Photographer: Rick McFarland/Bloomberg


Facebook-Linked Marketer Plunges After Policy Shift

Facebook Inc.’s reckoning with its data-privacy practices has the company thinking of easy ways to make the site feel safer for users. One early casualty: Acxiom Corp. shares.

Acxiom fell as much as 34 percent Thursday, its largest drop since 2001, after Facebook said it will no longer let advertisers use information from third-party data brokers like Acxiom in targeting of ads on its system. The marketing company said the change could cost it up to $25 million in profit in fiscal 2019.

The selloff has left Acxiom shares at attractive levels for investors, according to William Blair analyst Adam Klauber. He notes that the stock may see near-term pressure but says Acxiom doesn’t collect data from Facebook. The company hasn’t seen any effect so far on deal-related conversations and no one customer accounts for more than 10 percent of its revenue, Klauber said in a research note.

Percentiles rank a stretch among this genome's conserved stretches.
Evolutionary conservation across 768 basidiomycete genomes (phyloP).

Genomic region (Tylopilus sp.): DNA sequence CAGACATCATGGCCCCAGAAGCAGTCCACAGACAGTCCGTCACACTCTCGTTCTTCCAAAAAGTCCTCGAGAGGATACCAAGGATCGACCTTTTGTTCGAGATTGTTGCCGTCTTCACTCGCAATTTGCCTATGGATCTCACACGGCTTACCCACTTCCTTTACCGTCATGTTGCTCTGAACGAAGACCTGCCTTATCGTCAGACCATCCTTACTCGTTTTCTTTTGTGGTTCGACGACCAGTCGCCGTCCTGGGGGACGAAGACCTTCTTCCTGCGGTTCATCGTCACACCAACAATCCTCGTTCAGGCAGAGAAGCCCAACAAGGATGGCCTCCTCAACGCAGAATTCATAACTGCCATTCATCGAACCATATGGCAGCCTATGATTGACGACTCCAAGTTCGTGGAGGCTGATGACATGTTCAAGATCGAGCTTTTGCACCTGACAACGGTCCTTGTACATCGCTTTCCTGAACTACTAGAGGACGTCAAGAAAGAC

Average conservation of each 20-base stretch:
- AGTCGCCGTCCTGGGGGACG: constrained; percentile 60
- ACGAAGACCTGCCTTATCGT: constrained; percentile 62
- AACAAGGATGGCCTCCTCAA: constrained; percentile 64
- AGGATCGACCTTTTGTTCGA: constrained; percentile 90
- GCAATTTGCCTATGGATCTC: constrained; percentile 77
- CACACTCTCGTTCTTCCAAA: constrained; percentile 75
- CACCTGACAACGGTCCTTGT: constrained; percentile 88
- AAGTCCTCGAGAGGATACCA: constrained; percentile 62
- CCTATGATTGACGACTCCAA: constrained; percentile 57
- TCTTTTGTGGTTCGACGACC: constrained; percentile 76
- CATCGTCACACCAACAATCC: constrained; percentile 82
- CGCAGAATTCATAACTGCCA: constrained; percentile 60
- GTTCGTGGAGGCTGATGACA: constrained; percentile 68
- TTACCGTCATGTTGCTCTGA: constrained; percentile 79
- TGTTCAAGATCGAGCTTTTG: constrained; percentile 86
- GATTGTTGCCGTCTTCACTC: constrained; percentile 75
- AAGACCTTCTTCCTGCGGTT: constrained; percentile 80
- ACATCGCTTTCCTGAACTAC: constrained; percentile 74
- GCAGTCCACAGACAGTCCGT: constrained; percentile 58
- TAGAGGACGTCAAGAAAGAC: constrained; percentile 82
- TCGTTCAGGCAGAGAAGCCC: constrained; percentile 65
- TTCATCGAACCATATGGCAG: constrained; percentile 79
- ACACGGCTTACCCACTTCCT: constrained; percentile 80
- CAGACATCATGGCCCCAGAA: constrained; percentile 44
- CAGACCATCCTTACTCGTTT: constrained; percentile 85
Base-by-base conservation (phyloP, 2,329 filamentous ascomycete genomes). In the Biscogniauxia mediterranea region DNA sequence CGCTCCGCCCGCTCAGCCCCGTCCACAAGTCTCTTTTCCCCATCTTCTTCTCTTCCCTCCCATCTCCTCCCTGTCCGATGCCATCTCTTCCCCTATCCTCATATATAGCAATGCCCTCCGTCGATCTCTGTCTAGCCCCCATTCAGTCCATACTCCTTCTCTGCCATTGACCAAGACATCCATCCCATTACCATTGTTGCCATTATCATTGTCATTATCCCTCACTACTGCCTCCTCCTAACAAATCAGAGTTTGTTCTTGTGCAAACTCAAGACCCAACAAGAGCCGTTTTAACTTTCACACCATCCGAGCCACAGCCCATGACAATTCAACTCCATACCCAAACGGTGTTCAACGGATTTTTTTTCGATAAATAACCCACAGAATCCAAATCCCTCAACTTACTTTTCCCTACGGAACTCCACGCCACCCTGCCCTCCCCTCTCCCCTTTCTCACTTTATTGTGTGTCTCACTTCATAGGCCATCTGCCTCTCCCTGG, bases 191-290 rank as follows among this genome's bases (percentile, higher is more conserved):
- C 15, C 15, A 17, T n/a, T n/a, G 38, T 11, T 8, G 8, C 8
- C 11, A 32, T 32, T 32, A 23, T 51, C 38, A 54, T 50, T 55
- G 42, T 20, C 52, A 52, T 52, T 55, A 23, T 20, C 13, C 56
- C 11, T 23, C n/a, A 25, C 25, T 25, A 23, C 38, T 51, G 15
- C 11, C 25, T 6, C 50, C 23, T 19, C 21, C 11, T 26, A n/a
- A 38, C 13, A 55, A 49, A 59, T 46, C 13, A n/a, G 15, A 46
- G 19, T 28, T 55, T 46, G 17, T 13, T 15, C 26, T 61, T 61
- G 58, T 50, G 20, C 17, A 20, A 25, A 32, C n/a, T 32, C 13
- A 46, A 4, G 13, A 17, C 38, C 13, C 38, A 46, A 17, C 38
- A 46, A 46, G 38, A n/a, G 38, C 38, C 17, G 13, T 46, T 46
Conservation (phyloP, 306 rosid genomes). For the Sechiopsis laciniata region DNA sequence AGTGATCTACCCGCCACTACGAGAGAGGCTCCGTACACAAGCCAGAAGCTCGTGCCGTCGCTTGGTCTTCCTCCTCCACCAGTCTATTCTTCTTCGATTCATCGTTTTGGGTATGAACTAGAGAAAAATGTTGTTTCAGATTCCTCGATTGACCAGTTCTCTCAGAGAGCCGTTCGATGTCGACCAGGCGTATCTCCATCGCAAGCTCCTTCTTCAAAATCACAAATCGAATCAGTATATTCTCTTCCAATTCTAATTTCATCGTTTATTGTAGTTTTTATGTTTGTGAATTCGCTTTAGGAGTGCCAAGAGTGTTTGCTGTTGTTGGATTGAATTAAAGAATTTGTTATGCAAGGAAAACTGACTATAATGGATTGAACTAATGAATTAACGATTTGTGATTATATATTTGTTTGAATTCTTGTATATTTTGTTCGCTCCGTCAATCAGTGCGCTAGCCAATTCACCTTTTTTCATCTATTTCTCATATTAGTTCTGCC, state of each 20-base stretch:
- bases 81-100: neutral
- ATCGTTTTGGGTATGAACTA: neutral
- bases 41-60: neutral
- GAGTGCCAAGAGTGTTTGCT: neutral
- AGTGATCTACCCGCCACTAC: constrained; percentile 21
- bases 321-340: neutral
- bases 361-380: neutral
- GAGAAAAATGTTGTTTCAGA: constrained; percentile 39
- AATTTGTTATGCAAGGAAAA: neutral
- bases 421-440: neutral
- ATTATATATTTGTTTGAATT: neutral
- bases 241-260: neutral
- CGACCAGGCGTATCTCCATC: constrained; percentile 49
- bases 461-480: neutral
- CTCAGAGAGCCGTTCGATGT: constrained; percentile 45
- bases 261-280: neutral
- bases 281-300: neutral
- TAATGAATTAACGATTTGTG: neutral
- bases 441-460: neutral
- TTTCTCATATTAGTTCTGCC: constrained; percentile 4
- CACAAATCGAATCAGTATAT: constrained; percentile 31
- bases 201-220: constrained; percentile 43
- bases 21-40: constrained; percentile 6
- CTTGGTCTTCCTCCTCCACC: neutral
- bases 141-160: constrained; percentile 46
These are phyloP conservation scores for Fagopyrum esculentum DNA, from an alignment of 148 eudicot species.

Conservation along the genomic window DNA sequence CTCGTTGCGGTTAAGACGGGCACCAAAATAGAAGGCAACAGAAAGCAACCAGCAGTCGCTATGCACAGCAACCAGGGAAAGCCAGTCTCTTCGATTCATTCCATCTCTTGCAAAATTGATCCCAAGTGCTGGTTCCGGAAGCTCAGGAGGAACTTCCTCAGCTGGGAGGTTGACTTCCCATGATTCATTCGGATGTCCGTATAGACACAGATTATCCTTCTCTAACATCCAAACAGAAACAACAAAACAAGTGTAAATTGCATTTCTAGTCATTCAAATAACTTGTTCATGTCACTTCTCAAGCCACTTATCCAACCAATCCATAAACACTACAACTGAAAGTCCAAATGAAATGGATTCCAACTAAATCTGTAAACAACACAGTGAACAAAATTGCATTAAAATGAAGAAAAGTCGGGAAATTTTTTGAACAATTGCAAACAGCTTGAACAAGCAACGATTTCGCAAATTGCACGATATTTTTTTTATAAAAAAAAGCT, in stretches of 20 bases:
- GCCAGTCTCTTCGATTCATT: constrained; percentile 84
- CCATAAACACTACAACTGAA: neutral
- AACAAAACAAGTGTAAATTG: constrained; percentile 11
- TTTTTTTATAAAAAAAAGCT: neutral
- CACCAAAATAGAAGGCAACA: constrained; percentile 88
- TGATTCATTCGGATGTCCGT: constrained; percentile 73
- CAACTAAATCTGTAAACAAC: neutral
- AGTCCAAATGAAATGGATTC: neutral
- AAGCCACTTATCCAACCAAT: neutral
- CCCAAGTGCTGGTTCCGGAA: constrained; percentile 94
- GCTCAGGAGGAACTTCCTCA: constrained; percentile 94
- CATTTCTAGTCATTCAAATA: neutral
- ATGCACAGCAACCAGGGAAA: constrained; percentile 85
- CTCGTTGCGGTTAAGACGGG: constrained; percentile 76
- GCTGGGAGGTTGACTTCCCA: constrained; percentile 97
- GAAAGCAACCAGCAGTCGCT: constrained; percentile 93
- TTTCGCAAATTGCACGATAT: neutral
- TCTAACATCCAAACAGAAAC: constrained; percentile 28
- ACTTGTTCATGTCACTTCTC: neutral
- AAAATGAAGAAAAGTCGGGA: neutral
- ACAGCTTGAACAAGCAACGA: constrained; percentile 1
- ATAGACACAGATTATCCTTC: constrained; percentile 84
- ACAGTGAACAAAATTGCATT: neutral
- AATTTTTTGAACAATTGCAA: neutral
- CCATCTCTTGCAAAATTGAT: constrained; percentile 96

Adding to Acxiom’s woes, Ficus Investment Research came out with an unfavorable rating and price target of $20, implying another 15 percent downside for the shares. The firm’s founder, Kyle Funck, pointed to Acxiom’s reliance on new products and upselling to drive growth, saying these are difficult to maintain in a competitive environment.

— With assistance by Richard Richtmyer

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